The narrowness of the church and the way the piers supporting the tower arches jut out have always made positioning a fixed pulpit a conundrum – the question had not arisen when the church was built because sermons were not a feature of worship. The movable lectern-pulpit solved this problem. This, together with portable oak benches in the chancel, has given enhanced flexibility for worship.

In the sanctuary an aumbry or cupboard has been installed for the Reserved Sacrament. The work of Nicholas Mynheer, it has been sculpted in limestone with an oak door and depicts the angels at the empty tomb, although here the “tomb” contains the bread and wine of the sacrament. This is the first figural sculptural addition to the church since the twelfth century.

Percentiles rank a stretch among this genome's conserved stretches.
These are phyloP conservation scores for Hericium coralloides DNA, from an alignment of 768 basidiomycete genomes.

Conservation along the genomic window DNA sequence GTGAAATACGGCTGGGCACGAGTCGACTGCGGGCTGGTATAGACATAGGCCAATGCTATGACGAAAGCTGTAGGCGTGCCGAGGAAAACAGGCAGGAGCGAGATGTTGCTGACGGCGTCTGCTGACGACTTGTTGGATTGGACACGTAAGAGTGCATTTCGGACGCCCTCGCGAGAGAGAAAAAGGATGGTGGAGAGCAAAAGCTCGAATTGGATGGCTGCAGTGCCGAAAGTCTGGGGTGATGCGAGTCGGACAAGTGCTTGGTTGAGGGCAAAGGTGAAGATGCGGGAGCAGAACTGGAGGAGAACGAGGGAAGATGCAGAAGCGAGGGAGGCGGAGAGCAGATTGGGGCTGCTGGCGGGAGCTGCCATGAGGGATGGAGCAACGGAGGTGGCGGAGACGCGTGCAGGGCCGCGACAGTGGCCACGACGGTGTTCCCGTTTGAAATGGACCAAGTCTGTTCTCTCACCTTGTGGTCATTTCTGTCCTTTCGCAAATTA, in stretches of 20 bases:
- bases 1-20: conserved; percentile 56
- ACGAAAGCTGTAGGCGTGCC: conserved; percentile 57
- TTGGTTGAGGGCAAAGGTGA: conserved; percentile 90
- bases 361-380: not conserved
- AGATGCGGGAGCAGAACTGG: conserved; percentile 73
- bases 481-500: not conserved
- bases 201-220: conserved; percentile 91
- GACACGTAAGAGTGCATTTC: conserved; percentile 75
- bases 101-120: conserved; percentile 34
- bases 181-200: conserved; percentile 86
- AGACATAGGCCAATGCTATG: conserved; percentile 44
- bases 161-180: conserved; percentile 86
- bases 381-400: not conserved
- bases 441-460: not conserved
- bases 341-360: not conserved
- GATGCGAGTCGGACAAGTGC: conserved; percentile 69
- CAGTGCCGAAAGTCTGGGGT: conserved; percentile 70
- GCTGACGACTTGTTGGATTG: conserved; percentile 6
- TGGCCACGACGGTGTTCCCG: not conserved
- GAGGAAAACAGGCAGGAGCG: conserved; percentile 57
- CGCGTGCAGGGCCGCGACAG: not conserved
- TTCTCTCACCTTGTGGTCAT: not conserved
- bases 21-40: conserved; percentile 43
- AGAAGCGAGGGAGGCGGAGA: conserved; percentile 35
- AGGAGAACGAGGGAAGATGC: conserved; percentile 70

Iffley church, like many others, has responded to pressures from outside.

Aumbry by Nicholas Mynheer

Aumbry by Nicholas Mynheer, 2012

Throughout its history there has been a striving after the best conditions for worship most suited to the times.Both outside and in, Iffley church has endured many changes. But they have proved to be superficial. The bare bones and the ornate carving of the original high Romanesque church remain.

Accidents of history such as the late arrival of the S.Remy family in Norman England and the absence of a resident lord of the manor over many generations help to explain why a small village like Iffley should have such a grand, imposing, highly sculptured church. The restraint of the nineteenth century restorers ensured that the original remained largely intact.